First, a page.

Clay Ain't Always Clay


We use clay to make rocket nozzles.  Two popular clays to use are Hawthorne Fire Clay and Kitty Litter.  Bentonite and other clays can also be used.

I'm a Kitty Litter fan but...

So... I was driving by a ceramic shop in the middle of town and decided to dart in and see if they had any of the mystical pixie dust (aka Hawthorne fire clay). They did - $16 or something like that. I brought home 50 lbs of dust.

I treated it with 70% paraffin wax and 30 percent toilet bowl wax. The waxes were melted and then dissolved in an equal volume of Naphtha. The mix was stirred into the Hawthorne to make a 5% mix by weight.

For testing, I used the Hawthorne treated with wax, and some Tidy Cats treated with oil.

First thing that was immediately noticeable was the Hawthorne was MUCH denser. I managed to snarf my end burner tooling because I didn't put enough in the first time.

I made a new set of tooling, made a new motor with the Hawthorne and then made a motor using the Kitty Litter. I tried to make both motors identical.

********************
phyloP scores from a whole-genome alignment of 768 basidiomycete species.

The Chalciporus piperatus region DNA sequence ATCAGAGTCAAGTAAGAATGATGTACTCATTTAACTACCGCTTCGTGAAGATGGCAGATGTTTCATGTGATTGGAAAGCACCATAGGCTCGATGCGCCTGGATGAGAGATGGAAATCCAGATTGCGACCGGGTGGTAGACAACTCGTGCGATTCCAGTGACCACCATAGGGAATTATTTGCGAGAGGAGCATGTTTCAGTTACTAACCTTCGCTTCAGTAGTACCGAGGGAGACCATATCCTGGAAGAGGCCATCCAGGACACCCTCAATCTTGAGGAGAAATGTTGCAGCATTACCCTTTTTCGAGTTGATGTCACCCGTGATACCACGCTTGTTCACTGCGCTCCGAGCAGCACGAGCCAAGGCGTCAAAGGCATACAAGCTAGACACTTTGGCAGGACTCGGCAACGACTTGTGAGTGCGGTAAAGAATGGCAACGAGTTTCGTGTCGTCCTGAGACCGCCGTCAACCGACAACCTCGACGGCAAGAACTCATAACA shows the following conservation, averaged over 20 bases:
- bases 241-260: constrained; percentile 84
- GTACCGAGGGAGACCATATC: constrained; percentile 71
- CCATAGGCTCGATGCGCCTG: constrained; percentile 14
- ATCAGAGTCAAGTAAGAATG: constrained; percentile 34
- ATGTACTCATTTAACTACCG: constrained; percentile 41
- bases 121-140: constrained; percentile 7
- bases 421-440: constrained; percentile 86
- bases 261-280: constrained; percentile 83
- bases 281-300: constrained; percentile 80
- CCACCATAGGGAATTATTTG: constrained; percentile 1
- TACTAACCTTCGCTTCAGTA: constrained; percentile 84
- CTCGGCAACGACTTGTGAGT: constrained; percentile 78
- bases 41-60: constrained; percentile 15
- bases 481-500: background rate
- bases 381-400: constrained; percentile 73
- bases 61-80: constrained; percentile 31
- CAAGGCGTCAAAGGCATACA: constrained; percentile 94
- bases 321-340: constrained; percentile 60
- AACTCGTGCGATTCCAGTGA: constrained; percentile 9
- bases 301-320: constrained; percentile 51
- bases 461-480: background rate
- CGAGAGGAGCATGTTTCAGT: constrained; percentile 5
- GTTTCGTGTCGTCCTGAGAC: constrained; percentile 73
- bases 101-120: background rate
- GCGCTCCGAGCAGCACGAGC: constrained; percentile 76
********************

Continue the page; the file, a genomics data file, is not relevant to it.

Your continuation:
I fired them on the test stand.

Motor size: 1/2"
Configuration: End burner
Fuel: Fuse Powder (a bit hotter burning than meal)
Grain length: 2.0"

Hawthorne Clay: Weight of nozzle: 4 grams
Avg thrust about 120 grams steady after the initial spurt
Time of burn: 4.43 seconds
Nozzle diameter before burn: .109
Nozzle diameter after burn: .113

Kitty Litter: Weight of nozzle 2.5 grams
Avg thrust about 120 grams for first two seconds tapering quickly to about 75 grams during last two
Time of burn: 4.83 seconds
Nozzle diameter before burn: .109
Nozzle diameter after burn: .136

We can probably yak about the results quite a bit but I think the decreased burn time of the Hawthorne motor was because the nozzle stayed together fairly well and the pressure remained constant and high. Once the pressure died down on the Kitty Litter engine, the burn rate decreased.

The increased weight of the Hawthorne is actually more of an issue than it seems - a difference of 1.5 grams is the weight of a header in those small motors.

The nozzle diameter in the Hawthorne was not affected too much although the measurements I used didn't allow for a very slight oblong erosion to the round nozzle port.

In all, I think the Hawthorne 'won' the battle of the clay nozzles.